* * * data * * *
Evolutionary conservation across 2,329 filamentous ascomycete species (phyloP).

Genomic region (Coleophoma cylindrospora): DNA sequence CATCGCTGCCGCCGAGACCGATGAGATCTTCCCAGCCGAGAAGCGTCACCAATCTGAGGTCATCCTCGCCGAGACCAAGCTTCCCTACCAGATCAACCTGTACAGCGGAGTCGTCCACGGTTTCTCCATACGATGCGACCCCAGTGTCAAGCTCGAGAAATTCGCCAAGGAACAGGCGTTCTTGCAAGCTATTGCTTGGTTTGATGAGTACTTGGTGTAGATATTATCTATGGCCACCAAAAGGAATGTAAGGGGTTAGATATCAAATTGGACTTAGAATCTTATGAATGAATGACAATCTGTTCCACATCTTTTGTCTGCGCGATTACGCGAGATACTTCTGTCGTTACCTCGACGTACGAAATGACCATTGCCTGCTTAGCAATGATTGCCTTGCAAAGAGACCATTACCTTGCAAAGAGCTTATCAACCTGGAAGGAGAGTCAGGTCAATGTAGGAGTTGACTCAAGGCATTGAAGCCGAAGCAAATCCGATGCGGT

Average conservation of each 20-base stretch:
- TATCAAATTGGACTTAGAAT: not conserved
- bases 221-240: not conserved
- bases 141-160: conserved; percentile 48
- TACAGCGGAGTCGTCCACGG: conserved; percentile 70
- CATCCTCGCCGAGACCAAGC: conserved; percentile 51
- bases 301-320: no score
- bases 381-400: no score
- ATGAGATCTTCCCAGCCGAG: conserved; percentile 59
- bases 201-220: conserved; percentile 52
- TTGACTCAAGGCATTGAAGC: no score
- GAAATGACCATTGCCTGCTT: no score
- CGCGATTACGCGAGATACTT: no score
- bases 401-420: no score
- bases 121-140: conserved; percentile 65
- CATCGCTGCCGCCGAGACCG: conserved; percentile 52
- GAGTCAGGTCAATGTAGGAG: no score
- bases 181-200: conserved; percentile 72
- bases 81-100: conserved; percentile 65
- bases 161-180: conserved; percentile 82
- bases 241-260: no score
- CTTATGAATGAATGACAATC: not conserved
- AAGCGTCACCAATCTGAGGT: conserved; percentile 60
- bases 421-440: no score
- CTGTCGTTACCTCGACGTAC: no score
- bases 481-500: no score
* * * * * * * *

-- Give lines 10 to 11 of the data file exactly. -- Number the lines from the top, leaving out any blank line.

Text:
- bases 381-400: no score
- ATGAGATCTTCCCAGCCGAG: conserved; percentile 59